Peter Svidler: "I Am an Old Nervous Guy. Rest Days Are Priceless"

Время публикации: 20.09.2015 14:18 | Последнее обновление: 22.09.2015 05:47

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All sixteen participants of the next round of the FIDE World Cup have been determined. Much to the local audience's distress, Teimour Radjabov is not among them. As two years ago he has been eliminated by Peter Svidler. 

According to Svidler the match went expectedly hard for him. "It's already a 1/16 final, so it won't be getting easier." 

"First I managed to hold a suspiciously uncomfortable position on a tiebreak. I must have confused something in the opening, since I don't think this is the position you should get in the Scheveningen variation of the Sicilian defence. Still, I somehow found the fortress that I managed to hold. That's very important because starting with a loss would be enormously hard. In the return game we went on with a trendy variation in which one should know much more than Teimour and I did; we started thinking already from the 8th move which is an unaffordable luxury on the tiebreak. Nonetheless, the position after the opening clearly indicated an advantage for White since I had a healthy extra pawn. Still, it is not easy to convert it, so I was basically moving my pieces to and fro the same squares waiting for some plan to emerge. At some point Teimour miscalculated tactics leaving me with the only task - to find a blow and not mess up anything."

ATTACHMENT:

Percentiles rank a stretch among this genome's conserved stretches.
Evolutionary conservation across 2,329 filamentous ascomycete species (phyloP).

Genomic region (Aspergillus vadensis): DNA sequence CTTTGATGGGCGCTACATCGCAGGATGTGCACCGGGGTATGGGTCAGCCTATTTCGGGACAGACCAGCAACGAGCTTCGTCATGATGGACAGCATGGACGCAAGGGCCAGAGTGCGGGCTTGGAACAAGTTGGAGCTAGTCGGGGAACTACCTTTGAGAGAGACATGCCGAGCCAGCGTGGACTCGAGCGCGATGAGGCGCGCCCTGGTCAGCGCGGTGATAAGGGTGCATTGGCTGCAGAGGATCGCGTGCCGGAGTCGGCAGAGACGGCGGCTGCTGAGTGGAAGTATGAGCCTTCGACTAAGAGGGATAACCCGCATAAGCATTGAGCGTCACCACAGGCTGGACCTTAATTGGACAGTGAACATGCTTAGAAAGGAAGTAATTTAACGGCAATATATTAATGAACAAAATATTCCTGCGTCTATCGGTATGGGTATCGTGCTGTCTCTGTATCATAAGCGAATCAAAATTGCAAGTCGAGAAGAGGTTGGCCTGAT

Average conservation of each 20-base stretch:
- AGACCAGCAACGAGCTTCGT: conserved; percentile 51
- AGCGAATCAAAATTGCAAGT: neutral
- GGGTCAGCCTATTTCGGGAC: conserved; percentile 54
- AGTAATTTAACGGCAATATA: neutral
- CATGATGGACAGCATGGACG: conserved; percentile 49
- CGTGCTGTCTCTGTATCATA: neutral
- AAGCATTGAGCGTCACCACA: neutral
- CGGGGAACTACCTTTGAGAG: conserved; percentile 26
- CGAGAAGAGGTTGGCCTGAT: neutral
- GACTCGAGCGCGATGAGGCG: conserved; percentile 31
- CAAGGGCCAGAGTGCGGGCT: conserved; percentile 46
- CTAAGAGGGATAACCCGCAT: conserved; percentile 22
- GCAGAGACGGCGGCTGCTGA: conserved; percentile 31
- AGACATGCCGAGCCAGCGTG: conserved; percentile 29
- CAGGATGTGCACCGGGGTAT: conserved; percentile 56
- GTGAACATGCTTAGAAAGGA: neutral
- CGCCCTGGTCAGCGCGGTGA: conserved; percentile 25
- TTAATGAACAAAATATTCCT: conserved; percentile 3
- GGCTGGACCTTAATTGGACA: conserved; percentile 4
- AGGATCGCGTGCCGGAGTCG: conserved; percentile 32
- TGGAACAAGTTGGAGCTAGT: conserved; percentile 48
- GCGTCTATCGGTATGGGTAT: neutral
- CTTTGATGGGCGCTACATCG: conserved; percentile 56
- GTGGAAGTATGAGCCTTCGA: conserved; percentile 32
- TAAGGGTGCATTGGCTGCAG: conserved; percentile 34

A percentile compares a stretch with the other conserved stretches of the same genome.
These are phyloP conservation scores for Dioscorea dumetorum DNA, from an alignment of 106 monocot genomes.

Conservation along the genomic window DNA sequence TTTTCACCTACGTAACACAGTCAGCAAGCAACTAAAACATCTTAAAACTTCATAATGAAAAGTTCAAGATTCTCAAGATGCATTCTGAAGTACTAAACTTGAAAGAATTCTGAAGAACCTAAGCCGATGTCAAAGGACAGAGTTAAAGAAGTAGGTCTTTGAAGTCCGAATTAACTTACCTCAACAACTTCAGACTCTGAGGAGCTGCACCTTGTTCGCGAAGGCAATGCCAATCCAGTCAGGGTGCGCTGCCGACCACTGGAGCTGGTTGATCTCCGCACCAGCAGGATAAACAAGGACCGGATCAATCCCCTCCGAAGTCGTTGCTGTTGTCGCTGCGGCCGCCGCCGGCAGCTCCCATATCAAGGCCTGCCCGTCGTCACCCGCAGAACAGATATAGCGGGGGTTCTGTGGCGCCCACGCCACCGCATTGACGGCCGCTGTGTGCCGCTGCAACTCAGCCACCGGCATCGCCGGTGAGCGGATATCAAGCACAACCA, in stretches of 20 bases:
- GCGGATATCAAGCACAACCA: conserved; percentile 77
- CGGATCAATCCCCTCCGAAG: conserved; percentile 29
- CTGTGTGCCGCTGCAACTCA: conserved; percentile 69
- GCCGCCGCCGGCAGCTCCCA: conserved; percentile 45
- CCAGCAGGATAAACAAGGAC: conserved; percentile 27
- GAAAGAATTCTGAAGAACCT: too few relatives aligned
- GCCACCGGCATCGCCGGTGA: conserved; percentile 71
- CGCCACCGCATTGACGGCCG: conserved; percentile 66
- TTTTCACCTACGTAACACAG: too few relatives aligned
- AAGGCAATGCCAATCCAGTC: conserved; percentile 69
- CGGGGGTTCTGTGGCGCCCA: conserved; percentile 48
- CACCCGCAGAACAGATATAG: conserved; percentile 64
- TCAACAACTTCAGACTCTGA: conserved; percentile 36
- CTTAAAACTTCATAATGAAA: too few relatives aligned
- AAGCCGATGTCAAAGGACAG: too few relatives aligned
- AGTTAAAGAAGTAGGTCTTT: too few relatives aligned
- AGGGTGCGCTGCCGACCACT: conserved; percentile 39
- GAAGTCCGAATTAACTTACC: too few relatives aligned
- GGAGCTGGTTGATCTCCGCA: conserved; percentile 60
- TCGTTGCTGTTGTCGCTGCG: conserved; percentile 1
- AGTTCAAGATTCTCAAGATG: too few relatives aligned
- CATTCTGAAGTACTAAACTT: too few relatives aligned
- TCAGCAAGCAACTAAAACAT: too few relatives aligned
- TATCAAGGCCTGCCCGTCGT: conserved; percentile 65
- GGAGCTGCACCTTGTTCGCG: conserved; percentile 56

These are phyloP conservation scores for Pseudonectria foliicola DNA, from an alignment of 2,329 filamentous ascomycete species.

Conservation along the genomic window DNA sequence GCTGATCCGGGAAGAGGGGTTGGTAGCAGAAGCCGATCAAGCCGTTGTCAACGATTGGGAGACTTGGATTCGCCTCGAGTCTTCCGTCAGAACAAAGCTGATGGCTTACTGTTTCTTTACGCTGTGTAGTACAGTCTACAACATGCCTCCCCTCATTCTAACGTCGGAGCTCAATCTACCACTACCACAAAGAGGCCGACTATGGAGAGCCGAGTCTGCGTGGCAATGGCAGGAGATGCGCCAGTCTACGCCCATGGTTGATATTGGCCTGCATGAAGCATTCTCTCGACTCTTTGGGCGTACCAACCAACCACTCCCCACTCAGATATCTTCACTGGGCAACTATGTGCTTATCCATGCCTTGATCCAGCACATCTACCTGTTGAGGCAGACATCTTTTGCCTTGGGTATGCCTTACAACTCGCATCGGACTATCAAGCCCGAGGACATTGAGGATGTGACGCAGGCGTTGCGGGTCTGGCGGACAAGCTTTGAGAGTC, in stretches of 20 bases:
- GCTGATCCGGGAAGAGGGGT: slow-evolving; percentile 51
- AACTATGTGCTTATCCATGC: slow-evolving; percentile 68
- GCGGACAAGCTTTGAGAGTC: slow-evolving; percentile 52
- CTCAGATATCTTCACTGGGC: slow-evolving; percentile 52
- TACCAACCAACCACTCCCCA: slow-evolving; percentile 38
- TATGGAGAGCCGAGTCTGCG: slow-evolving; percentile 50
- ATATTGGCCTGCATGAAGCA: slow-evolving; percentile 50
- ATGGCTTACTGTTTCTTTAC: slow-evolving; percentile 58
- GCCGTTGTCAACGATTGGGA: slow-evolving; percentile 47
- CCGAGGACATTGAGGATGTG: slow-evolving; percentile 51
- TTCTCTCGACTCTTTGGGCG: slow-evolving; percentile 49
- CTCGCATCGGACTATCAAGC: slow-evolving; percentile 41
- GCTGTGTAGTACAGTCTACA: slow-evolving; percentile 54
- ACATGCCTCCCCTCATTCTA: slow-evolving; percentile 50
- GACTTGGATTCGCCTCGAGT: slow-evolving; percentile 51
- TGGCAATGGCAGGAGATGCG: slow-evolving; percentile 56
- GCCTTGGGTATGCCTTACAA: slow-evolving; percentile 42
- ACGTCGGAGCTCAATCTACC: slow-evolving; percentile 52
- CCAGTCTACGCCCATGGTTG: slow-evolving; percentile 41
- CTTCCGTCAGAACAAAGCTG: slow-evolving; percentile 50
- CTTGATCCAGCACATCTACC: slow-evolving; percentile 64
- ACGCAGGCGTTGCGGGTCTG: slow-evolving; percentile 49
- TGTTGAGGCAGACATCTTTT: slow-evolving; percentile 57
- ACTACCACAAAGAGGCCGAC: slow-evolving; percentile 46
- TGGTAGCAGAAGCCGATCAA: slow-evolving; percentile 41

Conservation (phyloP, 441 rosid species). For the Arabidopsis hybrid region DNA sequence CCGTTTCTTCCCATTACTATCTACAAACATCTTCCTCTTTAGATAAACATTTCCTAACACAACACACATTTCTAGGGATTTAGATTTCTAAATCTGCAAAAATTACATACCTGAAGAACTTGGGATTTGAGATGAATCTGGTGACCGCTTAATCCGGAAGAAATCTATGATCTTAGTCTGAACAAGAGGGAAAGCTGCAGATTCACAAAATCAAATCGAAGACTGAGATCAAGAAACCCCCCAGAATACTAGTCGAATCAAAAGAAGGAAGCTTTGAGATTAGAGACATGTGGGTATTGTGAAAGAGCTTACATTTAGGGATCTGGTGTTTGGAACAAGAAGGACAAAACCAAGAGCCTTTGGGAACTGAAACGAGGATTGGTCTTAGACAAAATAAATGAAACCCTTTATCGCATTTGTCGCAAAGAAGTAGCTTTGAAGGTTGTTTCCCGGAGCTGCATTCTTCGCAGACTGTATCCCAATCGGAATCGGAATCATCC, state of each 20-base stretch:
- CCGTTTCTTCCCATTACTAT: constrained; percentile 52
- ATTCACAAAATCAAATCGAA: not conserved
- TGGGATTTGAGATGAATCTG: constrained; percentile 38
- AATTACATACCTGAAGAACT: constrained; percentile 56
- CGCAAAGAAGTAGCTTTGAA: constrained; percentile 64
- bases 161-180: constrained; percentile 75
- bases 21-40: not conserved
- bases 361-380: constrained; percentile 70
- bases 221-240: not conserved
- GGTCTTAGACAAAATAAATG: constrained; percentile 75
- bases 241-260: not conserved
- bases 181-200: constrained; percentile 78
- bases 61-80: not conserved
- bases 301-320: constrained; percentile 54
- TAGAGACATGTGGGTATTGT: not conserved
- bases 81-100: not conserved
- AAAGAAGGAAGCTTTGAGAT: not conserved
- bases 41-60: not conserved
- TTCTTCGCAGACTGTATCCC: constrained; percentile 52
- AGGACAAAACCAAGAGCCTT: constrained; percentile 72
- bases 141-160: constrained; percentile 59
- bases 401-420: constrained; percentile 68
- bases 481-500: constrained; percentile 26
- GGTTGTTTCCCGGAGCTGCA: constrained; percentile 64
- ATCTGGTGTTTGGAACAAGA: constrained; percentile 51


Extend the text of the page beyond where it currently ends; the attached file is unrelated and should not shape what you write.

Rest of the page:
It is noteworthy that the tactical blow mentioned by Svidler wasn't all flawless:


26.Ne6+? Radjabov was already experiencing time trouble which definitely played its role:
26...Bxe6? After 26...fxe6 27.dxe6 Rxc4! 28.bxc4 Bxe6 Black has two bishops for the rook and practically a winning position.
27.dxe6 Rxd1+ 28.Qxd1 fxe6 29.Qd8+ Kg7 30.Bxe6 Rc6 31.Qg8+ Kh6 32.Qf8+ Bg7 33.Rxc6 Qxc6 34.Qxe7 g5 35.Bf5 Qc3 36.g3 b5 37.h4 Qf6 38.hxg5+ 1-0

Peter Svidler's commentary at full (in Russian) is available in the audio player. In it Svidler mentions how he simultaneously pried into Kramnik - Andreikin encounter streamed on the screen. 

"I just had a very comfortable seating position. I was facing all other tables with my back, while in front of me there were two huge screens which I couldn't avoid looking at. I know it is far from a professional behaviour, but I just can't stop myself from doing it. And it is pretty clear that once you fail to win such a position, the unpleasant feeling stays with you when playing the next one..."

Is Svidler counting on tiebreaks when playing his classical games?